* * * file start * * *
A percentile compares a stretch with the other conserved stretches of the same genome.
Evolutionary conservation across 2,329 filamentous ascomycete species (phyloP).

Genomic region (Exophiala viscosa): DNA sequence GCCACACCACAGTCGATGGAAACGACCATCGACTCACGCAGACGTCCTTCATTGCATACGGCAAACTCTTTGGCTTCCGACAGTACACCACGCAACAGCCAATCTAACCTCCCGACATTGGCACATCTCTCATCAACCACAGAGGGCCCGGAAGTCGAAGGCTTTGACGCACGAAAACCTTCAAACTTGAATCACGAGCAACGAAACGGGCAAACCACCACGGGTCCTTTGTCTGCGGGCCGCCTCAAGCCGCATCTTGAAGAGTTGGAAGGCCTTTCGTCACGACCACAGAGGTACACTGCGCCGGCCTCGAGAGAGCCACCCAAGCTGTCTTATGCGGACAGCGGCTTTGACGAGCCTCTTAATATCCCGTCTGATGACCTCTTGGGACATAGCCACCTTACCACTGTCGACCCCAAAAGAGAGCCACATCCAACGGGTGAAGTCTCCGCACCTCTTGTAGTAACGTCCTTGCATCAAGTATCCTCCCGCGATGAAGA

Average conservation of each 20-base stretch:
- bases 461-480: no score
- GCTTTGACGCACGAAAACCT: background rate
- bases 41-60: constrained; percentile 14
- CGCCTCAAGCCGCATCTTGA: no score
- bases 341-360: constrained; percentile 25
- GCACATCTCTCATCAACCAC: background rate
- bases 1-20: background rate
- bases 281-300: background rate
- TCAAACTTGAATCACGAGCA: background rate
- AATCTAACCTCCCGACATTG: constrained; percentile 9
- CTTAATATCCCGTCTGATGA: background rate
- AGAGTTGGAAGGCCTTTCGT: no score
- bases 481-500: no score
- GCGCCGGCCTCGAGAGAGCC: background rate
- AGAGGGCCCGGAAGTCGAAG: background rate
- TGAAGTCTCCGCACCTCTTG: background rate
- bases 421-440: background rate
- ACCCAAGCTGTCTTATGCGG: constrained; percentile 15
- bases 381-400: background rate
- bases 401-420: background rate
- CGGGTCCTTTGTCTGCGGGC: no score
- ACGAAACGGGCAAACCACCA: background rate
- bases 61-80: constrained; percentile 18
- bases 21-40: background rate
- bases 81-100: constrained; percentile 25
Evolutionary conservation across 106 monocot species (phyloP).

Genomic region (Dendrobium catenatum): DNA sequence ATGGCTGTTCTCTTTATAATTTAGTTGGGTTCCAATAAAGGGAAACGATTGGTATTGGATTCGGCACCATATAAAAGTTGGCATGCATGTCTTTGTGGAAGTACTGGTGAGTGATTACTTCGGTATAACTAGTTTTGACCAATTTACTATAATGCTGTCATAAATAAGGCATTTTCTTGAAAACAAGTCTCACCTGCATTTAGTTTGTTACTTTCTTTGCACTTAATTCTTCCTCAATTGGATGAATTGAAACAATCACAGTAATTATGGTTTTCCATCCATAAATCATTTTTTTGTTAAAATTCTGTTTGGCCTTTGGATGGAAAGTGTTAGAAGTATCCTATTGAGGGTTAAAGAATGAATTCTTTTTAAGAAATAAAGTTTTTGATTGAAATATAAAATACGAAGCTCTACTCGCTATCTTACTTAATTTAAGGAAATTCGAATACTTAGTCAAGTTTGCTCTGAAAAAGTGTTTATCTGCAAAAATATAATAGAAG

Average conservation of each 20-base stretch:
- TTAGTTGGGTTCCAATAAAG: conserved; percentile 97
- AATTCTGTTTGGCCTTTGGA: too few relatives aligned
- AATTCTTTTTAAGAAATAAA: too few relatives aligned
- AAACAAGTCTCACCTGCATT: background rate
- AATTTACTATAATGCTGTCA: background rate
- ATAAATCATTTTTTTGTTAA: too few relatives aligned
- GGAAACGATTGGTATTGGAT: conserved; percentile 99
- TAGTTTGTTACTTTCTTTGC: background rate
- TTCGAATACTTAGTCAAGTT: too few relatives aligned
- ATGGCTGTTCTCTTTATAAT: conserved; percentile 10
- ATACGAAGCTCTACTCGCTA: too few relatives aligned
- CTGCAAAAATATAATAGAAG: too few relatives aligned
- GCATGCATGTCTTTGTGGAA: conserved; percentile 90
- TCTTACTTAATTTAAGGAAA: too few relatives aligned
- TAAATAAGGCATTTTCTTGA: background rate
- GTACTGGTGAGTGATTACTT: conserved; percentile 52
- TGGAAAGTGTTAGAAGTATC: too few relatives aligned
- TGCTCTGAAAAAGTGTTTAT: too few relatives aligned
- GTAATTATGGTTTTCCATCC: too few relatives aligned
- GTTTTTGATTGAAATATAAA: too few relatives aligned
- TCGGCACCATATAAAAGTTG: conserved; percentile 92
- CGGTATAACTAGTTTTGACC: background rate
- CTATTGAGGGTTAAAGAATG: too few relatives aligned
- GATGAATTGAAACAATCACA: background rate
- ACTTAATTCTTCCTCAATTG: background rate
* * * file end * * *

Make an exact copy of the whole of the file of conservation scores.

A percentile compares a stretch with the other conserved stretches of the same genome.
Evolutionary conservation across 2,329 filamentous ascomycete species (phyloP).

Genomic region (Exophiala viscosa): DNA sequence GCCACACCACAGTCGATGGAAACGACCATCGACTCACGCAGACGTCCTTCATTGCATACGGCAAACTCTTTGGCTTCCGACAGTACACCACGCAACAGCCAATCTAACCTCCCGACATTGGCACATCTCTCATCAACCACAGAGGGCCCGGAAGTCGAAGGCTTTGACGCACGAAAACCTTCAAACTTGAATCACGAGCAACGAAACGGGCAAACCACCACGGGTCCTTTGTCTGCGGGCCGCCTCAAGCCGCATCTTGAAGAGTTGGAAGGCCTTTCGTCACGACCACAGAGGTACACTGCGCCGGCCTCGAGAGAGCCACCCAAGCTGTCTTATGCGGACAGCGGCTTTGACGAGCCTCTTAATATCCCGTCTGATGACCTCTTGGGACATAGCCACCTTACCACTGTCGACCCCAAAAGAGAGCCACATCCAACGGGTGAAGTCTCCGCACCTCTTGTAGTAACGTCCTTGCATCAAGTATCCTCCCGCGATGAAGA

Average conservation of each 20-base stretch:
- bases 461-480: no score
- GCTTTGACGCACGAAAACCT: background rate
- bases 41-60: constrained; percentile 14
- CGCCTCAAGCCGCATCTTGA: no score
- bases 341-360: constrained; percentile 25
- GCACATCTCTCATCAACCAC: background rate
- bases 1-20: background rate
- bases 281-300: background rate
- TCAAACTTGAATCACGAGCA: background rate
- AATCTAACCTCCCGACATTG: constrained; percentile 9
- CTTAATATCCCGTCTGATGA: background rate
- AGAGTTGGAAGGCCTTTCGT: no score
- bases 481-500: no score
- GCGCCGGCCTCGAGAGAGCC: background rate
- AGAGGGCCCGGAAGTCGAAG: background rate
- TGAAGTCTCCGCACCTCTTG: background rate
- bases 421-440: background rate
- ACCCAAGCTGTCTTATGCGG: constrained; percentile 15
- bases 381-400: background rate
- bases 401-420: background rate
- CGGGTCCTTTGTCTGCGGGC: no score
- ACGAAACGGGCAAACCACCA: background rate
- bases 61-80: constrained; percentile 18
- bases 21-40: background rate
- bases 81-100: constrained; percentile 25
Evolutionary conservation across 106 monocot species (phyloP).

Genomic region (Dendrobium catenatum): DNA sequence ATGGCTGTTCTCTTTATAATTTAGTTGGGTTCCAATAAAGGGAAACGATTGGTATTGGATTCGGCACCATATAAAAGTTGGCATGCATGTCTTTGTGGAAGTACTGGTGAGTGATTACTTCGGTATAACTAGTTTTGACCAATTTACTATAATGCTGTCATAAATAAGGCATTTTCTTGAAAACAAGTCTCACCTGCATTTAGTTTGTTACTTTCTTTGCACTTAATTCTTCCTCAATTGGATGAATTGAAACAATCACAGTAATTATGGTTTTCCATCCATAAATCATTTTTTTGTTAAAATTCTGTTTGGCCTTTGGATGGAAAGTGTTAGAAGTATCCTATTGAGGGTTAAAGAATGAATTCTTTTTAAGAAATAAAGTTTTTGATTGAAATATAAAATACGAAGCTCTACTCGCTATCTTACTTAATTTAAGGAAATTCGAATACTTAGTCAAGTTTGCTCTGAAAAAGTGTTTATCTGCAAAAATATAATAGAAG

Average conservation of each 20-base stretch:
- TTAGTTGGGTTCCAATAAAG: conserved; percentile 97
- AATTCTGTTTGGCCTTTGGA: too few relatives aligned
- AATTCTTTTTAAGAAATAAA: too few relatives aligned
- AAACAAGTCTCACCTGCATT: background rate
- AATTTACTATAATGCTGTCA: background rate
- ATAAATCATTTTTTTGTTAA: too few relatives aligned
- GGAAACGATTGGTATTGGAT: conserved; percentile 99
- TAGTTTGTTACTTTCTTTGC: background rate
- TTCGAATACTTAGTCAAGTT: too few relatives aligned
- ATGGCTGTTCTCTTTATAAT: conserved; percentile 10
- ATACGAAGCTCTACTCGCTA: too few relatives aligned
- CTGCAAAAATATAATAGAAG: too few relatives aligned
- GCATGCATGTCTTTGTGGAA: conserved; percentile 90
- TCTTACTTAATTTAAGGAAA: too few relatives aligned
- TAAATAAGGCATTTTCTTGA: background rate
- GTACTGGTGAGTGATTACTT: conserved; percentile 52
- TGGAAAGTGTTAGAAGTATC: too few relatives aligned
- TGCTCTGAAAAAGTGTTTAT: too few relatives aligned
- GTAATTATGGTTTTCCATCC: too few relatives aligned
- GTTTTTGATTGAAATATAAA: too few relatives aligned
- TCGGCACCATATAAAAGTTG: conserved; percentile 92
- CGGTATAACTAGTTTTGACC: background rate
- CTATTGAGGGTTAAAGAATG: too few relatives aligned
- GATGAATTGAAACAATCACA: background rate
- ACTTAATTCTTCCTCAATTG: background rate